Adams Doctor Atomic

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Adams Doctor Atomic

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Name:Adams Doctor Atomic

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In a performance given in November 2008 at the Metropolitan Opera House, New York, Alan Gilbert conducts John Adams's opera, treating the subject of the atomic bomb, which is the latest in a series of works dealing with resonant moments in 20th-Century history.

Bass-baritone Gerald Finley portrays Robert J Oppenheimer, the highly cultivated scientific genius whose profound humanism is at odds with his role as the head of the project to create a weapon of unprecedented destructive force.

Presented by Margaret Juntwait.

Edward Teller ...... Richard Paul Fink (bass-baritone)
J Robert Oppenheimer ...... Gerald Finley (bass-baritone)
Robert Wilson ...... Thomas Glenn (tenor)
Kitty Oppenheimer ...... Sasha Cooke (mezzo-soprano)
General Leslie Groves ...... Eric Owens (bass)
Frank Hubbard ...... Earle Patriarco (baritone)
Captain James Nolan ...... Roger Honeywell (tenor)
Pasqualita ...... Meredith Arwady (mezzo-soprano)
Chorus and Orchestra of the Metropolitan Opera House, New York
Alan Gilbert (conductor).

Photo Gallery
See selection of photos from Metropolitan Opera production

Photo Gallery of Doctor Atomic
Synopsis - Act 1 Scene 1
The Manhattan Project laboratory, Los Alamos, New Mexico. June, 1945.

Work on the atomic bomb approaches its culminating point.

Physicists, engineers, and US military personnel are laboring under intense pressure from Washington to have the bomb tested and ready for use within the next two weeks.

J. Robert Oppenheimer—“Oppie” to his friends—has brought the brightest minds in physics and engineering to a remote mesa in what was assumed to be a race against their German counterparts.

But now Germany has surrendered, and many of the scientists are beginning to question the necessity of its use in Japan.

General Leslie Groves, Army commander of the project, while aware of Oppenheimer’s vague but troubling past involvements with the Communist party, has up to now been able to persuade the government to look the other way because of Oppenheimer’s great value to the program.

Act 1 Scene 1 (continued)
After the opening chorus, Edward Teller confronts Oppenheimer in the lab. Teller’s obsession with his dream of a thermonuclear weapon, the “Super,” has caused difficulties with other scientists.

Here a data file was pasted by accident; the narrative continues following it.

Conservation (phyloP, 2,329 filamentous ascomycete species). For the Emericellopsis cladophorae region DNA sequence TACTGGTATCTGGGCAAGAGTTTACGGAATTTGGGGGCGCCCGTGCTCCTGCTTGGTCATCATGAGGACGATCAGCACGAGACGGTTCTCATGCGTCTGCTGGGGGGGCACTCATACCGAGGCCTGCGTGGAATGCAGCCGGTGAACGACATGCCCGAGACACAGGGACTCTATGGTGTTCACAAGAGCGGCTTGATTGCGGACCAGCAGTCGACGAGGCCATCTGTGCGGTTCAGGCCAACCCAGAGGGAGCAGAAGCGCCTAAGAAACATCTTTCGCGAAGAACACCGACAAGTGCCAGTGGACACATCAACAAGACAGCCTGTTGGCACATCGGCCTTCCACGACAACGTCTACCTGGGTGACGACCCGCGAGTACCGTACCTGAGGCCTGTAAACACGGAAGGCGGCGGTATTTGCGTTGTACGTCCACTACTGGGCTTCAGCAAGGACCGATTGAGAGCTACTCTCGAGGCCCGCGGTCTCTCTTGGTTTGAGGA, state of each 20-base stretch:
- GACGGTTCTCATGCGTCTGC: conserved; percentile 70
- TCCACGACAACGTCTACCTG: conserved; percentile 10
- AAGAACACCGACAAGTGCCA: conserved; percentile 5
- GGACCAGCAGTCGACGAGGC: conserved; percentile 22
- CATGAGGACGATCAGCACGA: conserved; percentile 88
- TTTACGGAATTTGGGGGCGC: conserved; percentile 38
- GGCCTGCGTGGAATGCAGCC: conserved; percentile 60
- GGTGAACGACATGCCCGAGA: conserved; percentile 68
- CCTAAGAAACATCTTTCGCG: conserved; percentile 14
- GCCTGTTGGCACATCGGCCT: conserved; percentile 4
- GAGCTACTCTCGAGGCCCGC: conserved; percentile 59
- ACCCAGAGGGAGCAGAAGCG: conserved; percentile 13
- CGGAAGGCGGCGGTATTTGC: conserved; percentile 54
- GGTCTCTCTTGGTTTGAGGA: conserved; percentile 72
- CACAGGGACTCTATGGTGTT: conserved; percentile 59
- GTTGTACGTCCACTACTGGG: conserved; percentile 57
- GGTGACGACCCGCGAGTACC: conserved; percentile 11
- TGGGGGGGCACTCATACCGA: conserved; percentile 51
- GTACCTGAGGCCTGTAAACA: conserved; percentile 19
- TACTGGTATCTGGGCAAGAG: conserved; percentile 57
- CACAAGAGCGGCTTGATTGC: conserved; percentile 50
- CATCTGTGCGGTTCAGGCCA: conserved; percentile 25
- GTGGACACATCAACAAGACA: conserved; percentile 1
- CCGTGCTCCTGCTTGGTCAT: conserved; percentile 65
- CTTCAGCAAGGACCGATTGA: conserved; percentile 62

Teamwork is difficult for Teller, and Oppenheimer excuses him from the group collaboration.

Teller shows Oppenheimer a letter he has just received from another physicist, the Hungarian Leo Szilard, urging all the scientists involved in atomic energy to take a moral stand against the bomb’s use and to sign a letter to President Truman: “We alone are in a position to declare our stand.”

Oppenheimer admonishes Teller and other scientists not to involve themselves in “political pronouncements.”

Act 1 Scene 1 (continued)
Robert Wilson, a committed, idealistic physicist (and the youngest division leader at Los Alamos) is organizing a meeting in his technical area to talk about the social and moral implications of the “Gadget” (code word for the bomb).

Oppenheimer, well aware of Wilson’s liberal affinities, objects to the plan. “You could get into trouble if you had such a meeting.”

Wilson also has a petition for the President that he hopes everyone will sign: “Atomic attacks on Japan cannot be justified until we make clear the terms of peace and give them a chance to surrender.”

Oppenheimer, who has just returned from Washington, describes the decision to bomb Japanese cities, focusing on civilian targets.

“We should seek to make a profound psychological impression on as many inhabitants as possible.”

Act 1 Scene 2
The Oppenheimers’ house in Los Alamos

Oppenheimer and his wife, Kitty, are alone at home. It is a warm summer night, but Oppenheimer is preoccupied reading reports.

Kitty asks him: “Am I in your light?” Roused, Oppenheimer responds to her in rich, atmospheric stanzas by one of their favorite poets, Baudelaire.

For a few brief moments, they are transported into the intoxicated climate of the poem, and then it’s time for Robert to go to work.

“Those who most long for peace now pour their lives on war,” Kitty, alone, declares. “A world is to be fought for, sung and built: love must imagine the world.”

Act 1 Scene 3
The “Trinity” test site at Alamogordo, New Mexico. July 15, 1945.

It is the night of the test of the first atomic bomb.

Truman is in Potsdam negotiating the spoils of Europe with Churchill and Stalin.

The pressure on Oppenheimer and General Groves to achieve a successful test is unyielding: the Americans need to have a nuclear weapon as a trump card to play against the Russians

Act 1 Scene 3 (continued)
As predicted months before, a massive summer electrical storm is lashing the test site.

The bomb, already partially armed for detonation and hoisted on a high tower, is in danger of being struck by lightning.
Groves, beside himself with frustration and anxiety, berates Chief Meteorologist Frank Hubbard, who warns the general that attempting the test in these conditions is extremely dangerous.

Captain Nolan off the Army Medical Corps tries to impress upon Groves the deadly toxic properties of plutonium that are only now beginning to be understood.